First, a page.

An innovative approach to improving rural women's health

  • Clinicians Alicia Besler, Anna Price-Smith, Dr Madeleine Ward and Dr Lachlan Brennan, were supported by the OGB Research Foundation to present their research at the 2022 Western Alliance Symposium. 
    Clinicians Alicia Besler, Anna Price-Smith, Dr Madeleine Ward and Dr Lachlan Brennan, were supported by the OGB Research Foundation to present their research at the 2022 Western Alliance Symposium. 

The establishment of the OGB Research Foundation has been a significant step in the pursuit of providing specialised women’s healthcare services to rural communities in regional western Victoria. The Foundation, established in 2022 by Obstetrics and Gynaecology Ballarat (OGB) and OGB Surfcoast, aims to promote a research-oriented culture that enhances the quality of rural women's health care. It provides financial and administrative support to OGB clinicians seeking to engage in health research.

Lauren Bobrowski, OGB Quality Manager, expressed her enthusiasm for the Foundation and its mission: ‘As a community-focused healthcare organisation, OGB is dedicated to improving the health and wellbeing of rural women. The Foundation allows us to take our commitment to the next level, by facilitating cutting-edge research that will enable us to better understand and address the unique health needs and challenges faced by women living in rural areas.’

The OGB Research Foundation is supporting several research projects in collaboration with various organisations. One such project is the maternal assisted caesarean section (MAC) births study. Julianne Slater, as lead midwife, is collaborating with OGB clinicians and Professor Linda Sweet from Deakin University.

Julianne explains: ‘The MAC study aims to improve the birthing experience for women who require a caesarean section. By exploring patient satisfaction indicators and using storytelling methods to capture the lived experiences of women birthing via a MAC, we hope to enhance the quality of care provided to rural women during childbirth.’

In a recent study supported by the OGB Research Foundation, Dr Renee Cock, a junior medical officer, assessed the outcomes of a non-invasive surgical procedure called transcervical resection of the endometrium (TCRE) for managing heavy periods. The study aimed to determine the rate of hysterectomy following TCRE, based on age. The findings revealed that TCRE effectively reduced the risk of hysterectomy, especially for individuals over 45 years old, highlighting its importance as a non-invasive option.

If you're interested in following in the footsteps of the OGB Research Foundation and conducting rural health research in your clinical organisation, here are some recommended steps to take.
If you're interested in following in the footsteps of the OGB Research Foundation and conducting rural health research in your clinical organisation, here are some recommended steps to take.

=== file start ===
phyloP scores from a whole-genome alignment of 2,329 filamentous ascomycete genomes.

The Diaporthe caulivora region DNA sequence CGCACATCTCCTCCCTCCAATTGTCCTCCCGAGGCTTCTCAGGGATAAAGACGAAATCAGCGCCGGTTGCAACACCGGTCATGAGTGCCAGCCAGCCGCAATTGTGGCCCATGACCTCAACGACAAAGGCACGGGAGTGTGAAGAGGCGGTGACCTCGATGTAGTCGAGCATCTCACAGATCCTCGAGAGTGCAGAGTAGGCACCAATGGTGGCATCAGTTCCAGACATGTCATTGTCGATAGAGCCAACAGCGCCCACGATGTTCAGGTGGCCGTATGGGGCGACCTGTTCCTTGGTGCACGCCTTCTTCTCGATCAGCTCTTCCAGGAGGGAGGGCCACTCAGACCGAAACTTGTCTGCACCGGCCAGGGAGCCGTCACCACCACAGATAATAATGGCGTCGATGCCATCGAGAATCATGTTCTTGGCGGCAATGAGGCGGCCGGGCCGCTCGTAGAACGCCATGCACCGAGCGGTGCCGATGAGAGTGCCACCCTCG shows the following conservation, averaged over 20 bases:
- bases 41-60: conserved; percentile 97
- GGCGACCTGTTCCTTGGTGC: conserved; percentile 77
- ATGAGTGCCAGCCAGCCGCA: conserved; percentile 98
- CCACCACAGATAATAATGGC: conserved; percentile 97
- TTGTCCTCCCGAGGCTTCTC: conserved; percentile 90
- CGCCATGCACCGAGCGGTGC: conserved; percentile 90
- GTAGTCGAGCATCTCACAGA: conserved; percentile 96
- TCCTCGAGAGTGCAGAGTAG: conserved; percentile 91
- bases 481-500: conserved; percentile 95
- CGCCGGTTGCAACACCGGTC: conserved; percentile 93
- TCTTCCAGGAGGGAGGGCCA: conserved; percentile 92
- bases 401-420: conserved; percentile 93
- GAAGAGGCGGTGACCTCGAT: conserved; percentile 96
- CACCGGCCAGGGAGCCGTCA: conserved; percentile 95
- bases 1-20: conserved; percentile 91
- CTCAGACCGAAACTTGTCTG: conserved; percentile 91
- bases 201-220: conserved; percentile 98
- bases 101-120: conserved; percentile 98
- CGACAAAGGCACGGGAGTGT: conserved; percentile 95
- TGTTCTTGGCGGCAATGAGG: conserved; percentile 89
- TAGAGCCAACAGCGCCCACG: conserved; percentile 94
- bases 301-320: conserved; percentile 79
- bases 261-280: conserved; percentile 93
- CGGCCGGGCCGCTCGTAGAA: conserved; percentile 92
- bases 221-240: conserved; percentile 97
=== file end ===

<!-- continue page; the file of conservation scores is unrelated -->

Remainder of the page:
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Dr Madeleine Ward, the study's lead supervisor, stressed the significance of the results: ‘This valuable information underscores the importance of timely access to non-invasive surgical management in rural communities. It provides essential guidance for clinicians and patients in considering appropriate treatment options for managing heavy periods.’

The OGB Research Foundation is also conducting a study, funded by the Australasian Gynaecological Endoscopy and Surgery (AGES) Society, that aims to enhance rural women's access to gynaecology endosurgery. The study is being conducted in collaboration with numerous organisations, including Grampians Health (Ararat), Central Highland Rural Health (Kyneton), St John of God Ballarat, Epworth Geelong and Maryborough District Health Service.

OGB Director, Dr Russell Dalton, explains the importance of the study: ‘By exploring the use of augmented reality technology for remote surgical mentoring, we hope to improve the quality of care provided to rural women and pave the way for future telemedicine practices.’

Lastly, the OGB Research Foundation is conducting the OGB HELPS study, aimed at gaining insights into the management of heavy menstrual bleeding. The study is led by Dr Katrina Guerin, who states: ‘By gathering patient experiences and providing context to current management of heavy menstrual bleeding, we hope to inform future implementation of shared decision-making tools that address the unique needs of the women accessing our service.’

The OGB Research Foundation has taken several important steps towards promoting a research-oriented culture that enhances the quality of rural women's health care. By providing financial and administrative support to clinicians and collaborating with various organisations and lead investigators, the Foundation has been able to undertake innovative research projects that contribute to improving rural health outcomes in Australia.

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